The Reagan administration is softening its opposition to Democrat-sponsored fair housing legislation but still opposes provisions it says would deny the right to trial by jury and be unfair to elderly people, according to a Housing and Urban Development official.
Another administration objection that a new ban of discrimination against the handicapped could force landlords to accept drug addicts or alcoholics was addressed in two amendments passed last week.The bill, expected to be voted on Tuesday in the House Judiciary Committee, would toughen enforcement of the Fair Housing Act of 1968 and expand it to ban discrimination against handicapped people and families with children in rental or sale of living space. A similar bill has been introduced in the Senate.
The administration had introduced its own fair housing legislation and favors an expansion of the act, which now bans discrimination on the basis of sex, ethnic origin or religion.
But it is wary of the version now being discussed in the House Judiciary Committee, believing it may be unconstitutional and unfair to some landlords, tenants and homebuyers, HUD general counsel J. Michael Dorsey said in an interview Friday.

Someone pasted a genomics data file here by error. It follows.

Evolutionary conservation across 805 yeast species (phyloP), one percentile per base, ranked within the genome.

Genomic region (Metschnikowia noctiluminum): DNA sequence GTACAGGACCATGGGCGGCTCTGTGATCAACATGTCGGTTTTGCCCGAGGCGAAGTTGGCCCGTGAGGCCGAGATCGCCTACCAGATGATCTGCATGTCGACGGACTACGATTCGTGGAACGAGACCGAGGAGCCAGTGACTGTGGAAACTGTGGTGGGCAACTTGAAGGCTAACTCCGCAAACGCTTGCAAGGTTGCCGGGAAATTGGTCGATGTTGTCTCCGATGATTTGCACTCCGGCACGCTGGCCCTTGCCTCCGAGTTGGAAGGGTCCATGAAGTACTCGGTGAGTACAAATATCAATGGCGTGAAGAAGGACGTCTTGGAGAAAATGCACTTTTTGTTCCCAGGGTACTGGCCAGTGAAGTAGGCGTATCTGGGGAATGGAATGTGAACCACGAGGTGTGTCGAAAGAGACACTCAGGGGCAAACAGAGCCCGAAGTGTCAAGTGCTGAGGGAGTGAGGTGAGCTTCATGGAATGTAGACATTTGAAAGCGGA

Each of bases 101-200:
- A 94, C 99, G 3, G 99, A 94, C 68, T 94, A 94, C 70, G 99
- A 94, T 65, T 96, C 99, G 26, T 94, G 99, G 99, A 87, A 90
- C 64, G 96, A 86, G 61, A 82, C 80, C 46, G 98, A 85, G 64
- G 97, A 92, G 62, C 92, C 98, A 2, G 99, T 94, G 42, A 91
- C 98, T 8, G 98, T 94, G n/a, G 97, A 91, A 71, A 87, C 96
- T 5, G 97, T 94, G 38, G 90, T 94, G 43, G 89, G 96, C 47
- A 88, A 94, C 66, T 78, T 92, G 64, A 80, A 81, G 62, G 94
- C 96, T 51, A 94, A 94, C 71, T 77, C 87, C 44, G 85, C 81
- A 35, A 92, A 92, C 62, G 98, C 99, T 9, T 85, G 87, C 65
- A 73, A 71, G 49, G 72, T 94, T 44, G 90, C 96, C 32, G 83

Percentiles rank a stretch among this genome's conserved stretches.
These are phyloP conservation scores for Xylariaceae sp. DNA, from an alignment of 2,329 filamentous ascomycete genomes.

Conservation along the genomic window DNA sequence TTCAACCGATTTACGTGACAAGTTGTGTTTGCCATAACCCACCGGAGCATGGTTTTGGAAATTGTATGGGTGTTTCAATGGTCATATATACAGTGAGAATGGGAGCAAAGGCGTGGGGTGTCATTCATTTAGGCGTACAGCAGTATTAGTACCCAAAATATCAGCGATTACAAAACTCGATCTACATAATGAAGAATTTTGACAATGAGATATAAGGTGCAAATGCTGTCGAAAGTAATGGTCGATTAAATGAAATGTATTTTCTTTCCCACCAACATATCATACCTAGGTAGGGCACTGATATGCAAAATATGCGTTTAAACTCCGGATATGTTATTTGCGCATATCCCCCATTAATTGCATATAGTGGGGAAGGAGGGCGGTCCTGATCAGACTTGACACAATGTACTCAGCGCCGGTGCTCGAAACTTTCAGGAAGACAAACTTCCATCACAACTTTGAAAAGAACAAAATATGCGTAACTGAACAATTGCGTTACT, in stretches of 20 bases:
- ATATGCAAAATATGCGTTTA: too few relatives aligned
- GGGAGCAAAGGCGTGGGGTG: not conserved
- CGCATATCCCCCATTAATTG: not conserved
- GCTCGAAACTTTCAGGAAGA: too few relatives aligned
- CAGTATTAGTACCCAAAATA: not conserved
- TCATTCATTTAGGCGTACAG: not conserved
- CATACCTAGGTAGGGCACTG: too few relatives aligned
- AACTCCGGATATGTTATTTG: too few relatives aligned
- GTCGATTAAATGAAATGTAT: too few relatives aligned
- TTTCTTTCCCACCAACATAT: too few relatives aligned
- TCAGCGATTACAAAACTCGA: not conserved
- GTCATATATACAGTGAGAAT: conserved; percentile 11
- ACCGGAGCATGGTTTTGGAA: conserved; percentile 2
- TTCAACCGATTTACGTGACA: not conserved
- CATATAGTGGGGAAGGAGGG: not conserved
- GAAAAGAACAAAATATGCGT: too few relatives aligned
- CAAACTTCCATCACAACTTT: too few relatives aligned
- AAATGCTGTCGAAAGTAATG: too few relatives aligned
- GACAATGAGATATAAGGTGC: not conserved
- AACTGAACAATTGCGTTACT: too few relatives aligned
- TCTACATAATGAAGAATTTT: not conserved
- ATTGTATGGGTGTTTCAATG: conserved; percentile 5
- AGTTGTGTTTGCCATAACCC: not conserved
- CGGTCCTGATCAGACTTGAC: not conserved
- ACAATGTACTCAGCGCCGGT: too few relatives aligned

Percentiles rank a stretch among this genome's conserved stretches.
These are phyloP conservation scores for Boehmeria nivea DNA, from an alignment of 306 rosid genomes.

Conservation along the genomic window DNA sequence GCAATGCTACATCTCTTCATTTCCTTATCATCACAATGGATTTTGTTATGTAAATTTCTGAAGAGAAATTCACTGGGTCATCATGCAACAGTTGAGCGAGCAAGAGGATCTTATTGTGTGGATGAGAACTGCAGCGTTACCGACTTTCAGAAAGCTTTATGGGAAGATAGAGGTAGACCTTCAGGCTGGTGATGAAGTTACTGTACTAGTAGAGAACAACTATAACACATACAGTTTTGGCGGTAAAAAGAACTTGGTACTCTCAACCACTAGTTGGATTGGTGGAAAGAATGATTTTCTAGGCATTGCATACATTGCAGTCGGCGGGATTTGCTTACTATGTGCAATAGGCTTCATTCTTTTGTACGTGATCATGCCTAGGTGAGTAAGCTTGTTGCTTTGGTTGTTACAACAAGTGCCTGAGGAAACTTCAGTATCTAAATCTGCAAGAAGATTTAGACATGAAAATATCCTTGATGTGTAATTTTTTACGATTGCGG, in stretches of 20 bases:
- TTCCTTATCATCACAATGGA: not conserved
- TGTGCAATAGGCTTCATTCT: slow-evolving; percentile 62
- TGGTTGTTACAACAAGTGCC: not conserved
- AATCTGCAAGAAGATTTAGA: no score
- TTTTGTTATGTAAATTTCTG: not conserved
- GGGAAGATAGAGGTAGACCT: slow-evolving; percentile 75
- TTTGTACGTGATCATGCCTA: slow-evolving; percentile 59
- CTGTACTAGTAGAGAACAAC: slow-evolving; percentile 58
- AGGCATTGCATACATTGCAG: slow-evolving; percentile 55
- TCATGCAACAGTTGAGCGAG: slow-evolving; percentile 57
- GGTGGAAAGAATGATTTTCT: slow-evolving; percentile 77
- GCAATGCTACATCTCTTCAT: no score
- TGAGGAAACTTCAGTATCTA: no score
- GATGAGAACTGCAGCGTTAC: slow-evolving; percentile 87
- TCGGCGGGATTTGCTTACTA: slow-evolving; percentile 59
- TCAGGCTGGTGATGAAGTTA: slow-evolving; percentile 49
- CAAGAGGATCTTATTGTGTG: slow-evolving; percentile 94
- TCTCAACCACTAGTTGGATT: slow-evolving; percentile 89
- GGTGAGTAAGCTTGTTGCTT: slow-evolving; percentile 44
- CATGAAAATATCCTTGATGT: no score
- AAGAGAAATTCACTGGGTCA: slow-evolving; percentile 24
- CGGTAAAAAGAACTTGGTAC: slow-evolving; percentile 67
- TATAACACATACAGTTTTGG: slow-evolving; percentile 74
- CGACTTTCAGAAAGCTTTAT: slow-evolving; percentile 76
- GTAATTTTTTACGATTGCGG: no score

The committee last week rejected changes that would have met some administration objections, but it approved one excluding abusers of controlled substances from being classified as handicapped.
Another amendment would allow landlords or sellers to reject people "whose tenancy would constitute a direct threat to the health or safety of other individuals."
Dorsey said there is broad agreement that discrimination against the handicapped should be added to the law. But he had said in a letter to the Judiciary Committee last week that the Democratic version "does not clearly allow those who provide housing to exclude individuals with current impairments, such as current drug abuse, that pose a threat to property or safety of others."
Major objections to the bill have come from the Justice Department which opposes the setting up of an administrative law judge system to handle discrimination cases, rather than having them go to a regular jury.
Dorsey said that despite strong objections to parts of the proposed bill, the administration is taking a softer stand than it has in the past. But he said it has not altered its major objections to the Democratic proposals.
President Reagan has submitted four bills to amend fair housing laws in 1983, 1985, 1986 and this year. Dorsey said the current Democratic bill is "not the one that we would prefer."
But he indicated the administration wants fair housing laws expanded before Reagan leaves office.